In the 1970s black music took on a different edge. Although soul had always been about love, heartbreak, loss and cheating, men and women doing what men and women do, it had also been down home or at least raw. Even the big city soul of the 60s kept this feeling. As the 70s dawned it brought on a different aspect. Whether it was through an increasing sense of affluence among a substantial chunk of black America, or an escapism foisted on the whole nation through television's ability to bring the consumerist ideal into anyone's home, is anyone's guess. But it was undoubtedly helped by an increasingly sophisticated set of production values and studio technology.
Isaac Hayes and, later, Barry White, were the most obvious manifestations of this phenomenon - all furs, Rolls Royces and champagne - but even records such as Stevie Wonder's greatest albums, or Marvin Gaye's I Want You could not have happened even five years previously. Motown's 60s attempts at elegance had a distinctly white feel to them; what happened next was on different terms.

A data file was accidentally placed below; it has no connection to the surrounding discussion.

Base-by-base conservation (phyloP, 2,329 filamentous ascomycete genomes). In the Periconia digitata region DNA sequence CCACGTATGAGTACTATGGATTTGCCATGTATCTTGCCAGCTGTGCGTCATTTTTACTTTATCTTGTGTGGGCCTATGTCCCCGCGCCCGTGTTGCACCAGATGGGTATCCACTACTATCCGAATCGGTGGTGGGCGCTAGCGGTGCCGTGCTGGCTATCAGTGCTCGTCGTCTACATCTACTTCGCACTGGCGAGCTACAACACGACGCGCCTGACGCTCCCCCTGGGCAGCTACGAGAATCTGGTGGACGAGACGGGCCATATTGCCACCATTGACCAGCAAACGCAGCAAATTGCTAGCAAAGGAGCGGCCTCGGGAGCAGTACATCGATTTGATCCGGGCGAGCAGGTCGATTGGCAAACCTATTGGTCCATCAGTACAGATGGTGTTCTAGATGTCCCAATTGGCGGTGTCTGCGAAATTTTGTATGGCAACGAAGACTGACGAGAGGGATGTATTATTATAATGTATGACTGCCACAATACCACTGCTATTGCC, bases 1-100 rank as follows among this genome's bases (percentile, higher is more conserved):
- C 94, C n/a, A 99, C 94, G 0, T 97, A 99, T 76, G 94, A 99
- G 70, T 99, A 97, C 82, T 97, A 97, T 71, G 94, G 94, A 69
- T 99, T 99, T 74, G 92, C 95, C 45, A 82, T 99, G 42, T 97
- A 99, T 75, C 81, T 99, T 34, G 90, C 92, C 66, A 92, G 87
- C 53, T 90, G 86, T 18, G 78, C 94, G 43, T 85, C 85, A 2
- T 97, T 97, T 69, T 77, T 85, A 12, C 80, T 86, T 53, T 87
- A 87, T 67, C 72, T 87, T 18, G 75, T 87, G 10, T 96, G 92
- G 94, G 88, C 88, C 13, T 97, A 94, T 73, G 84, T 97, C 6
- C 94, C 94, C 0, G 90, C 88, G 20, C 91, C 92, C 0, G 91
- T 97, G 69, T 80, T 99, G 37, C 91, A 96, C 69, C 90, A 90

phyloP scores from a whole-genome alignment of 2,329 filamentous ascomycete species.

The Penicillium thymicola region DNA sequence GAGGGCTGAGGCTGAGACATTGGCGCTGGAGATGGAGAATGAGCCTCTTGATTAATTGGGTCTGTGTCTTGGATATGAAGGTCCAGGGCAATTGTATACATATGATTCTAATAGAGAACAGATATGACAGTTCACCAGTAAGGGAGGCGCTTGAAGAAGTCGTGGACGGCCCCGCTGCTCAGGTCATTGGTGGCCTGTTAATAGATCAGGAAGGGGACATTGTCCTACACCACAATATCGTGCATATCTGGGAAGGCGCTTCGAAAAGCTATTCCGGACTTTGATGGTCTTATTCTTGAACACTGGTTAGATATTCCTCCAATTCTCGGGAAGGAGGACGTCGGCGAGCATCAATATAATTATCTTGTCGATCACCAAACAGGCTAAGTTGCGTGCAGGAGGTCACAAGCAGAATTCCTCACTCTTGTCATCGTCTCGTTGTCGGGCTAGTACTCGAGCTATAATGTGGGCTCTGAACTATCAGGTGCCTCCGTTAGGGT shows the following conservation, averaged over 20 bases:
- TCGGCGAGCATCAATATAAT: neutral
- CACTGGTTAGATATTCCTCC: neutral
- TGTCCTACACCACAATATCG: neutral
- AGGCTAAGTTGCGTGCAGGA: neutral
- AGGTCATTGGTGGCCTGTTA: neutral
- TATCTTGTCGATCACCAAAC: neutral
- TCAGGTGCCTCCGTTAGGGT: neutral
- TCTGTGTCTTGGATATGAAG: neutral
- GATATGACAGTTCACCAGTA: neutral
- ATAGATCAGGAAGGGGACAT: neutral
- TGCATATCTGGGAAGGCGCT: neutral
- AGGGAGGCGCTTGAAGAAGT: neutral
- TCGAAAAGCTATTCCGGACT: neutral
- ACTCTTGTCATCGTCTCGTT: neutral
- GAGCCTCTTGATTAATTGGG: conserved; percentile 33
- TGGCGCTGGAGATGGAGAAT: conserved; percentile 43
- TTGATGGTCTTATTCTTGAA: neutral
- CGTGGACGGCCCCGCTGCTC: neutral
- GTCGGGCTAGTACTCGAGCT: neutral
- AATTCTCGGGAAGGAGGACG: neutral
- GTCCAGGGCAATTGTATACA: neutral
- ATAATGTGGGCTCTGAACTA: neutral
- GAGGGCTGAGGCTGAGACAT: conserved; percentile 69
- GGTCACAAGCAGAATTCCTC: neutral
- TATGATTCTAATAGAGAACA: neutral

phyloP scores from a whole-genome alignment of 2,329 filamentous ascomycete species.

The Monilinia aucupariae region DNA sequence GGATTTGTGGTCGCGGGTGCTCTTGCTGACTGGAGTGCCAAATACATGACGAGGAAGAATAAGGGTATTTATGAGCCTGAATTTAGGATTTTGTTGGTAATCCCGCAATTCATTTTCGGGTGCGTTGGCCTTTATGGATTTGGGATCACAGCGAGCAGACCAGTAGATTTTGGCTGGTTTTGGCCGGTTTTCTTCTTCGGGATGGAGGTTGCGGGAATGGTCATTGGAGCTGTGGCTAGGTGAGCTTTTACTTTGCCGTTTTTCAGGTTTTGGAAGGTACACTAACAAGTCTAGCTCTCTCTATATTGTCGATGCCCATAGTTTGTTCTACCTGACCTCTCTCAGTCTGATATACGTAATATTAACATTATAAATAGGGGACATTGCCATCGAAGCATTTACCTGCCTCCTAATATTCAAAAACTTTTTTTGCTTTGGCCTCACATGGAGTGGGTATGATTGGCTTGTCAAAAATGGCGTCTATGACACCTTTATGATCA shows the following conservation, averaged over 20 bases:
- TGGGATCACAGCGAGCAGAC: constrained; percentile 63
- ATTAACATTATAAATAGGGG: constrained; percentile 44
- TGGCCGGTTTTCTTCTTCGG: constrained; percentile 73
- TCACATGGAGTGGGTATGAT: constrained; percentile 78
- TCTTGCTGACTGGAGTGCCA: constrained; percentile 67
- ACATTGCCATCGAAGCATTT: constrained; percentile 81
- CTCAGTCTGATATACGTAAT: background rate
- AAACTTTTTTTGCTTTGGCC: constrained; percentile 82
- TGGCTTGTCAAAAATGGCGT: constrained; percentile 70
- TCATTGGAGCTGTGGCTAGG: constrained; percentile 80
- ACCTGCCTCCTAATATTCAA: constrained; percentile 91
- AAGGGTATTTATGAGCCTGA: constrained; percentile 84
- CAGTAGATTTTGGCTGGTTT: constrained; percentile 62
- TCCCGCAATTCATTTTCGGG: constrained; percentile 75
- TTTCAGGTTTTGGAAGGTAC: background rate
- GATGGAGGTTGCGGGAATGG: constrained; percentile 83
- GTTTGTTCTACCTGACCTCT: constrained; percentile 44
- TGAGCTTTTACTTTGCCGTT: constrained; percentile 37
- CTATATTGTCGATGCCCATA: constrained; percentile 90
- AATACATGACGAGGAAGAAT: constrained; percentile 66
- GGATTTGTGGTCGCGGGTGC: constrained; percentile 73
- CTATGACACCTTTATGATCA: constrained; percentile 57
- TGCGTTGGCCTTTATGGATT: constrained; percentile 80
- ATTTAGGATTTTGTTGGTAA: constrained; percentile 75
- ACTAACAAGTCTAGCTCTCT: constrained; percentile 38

This compilation takes this change to heart - even the most traditional record here, It Hurts So Good, has a distinct sheen - and appreciates these records for what they are. And that is some of the mightiest slices of soul ever recorded, allied to a sense of production - big drums, plenty of space, lots of strings - that makes them an essential hunting ground for today's producers.
By Dean Rudland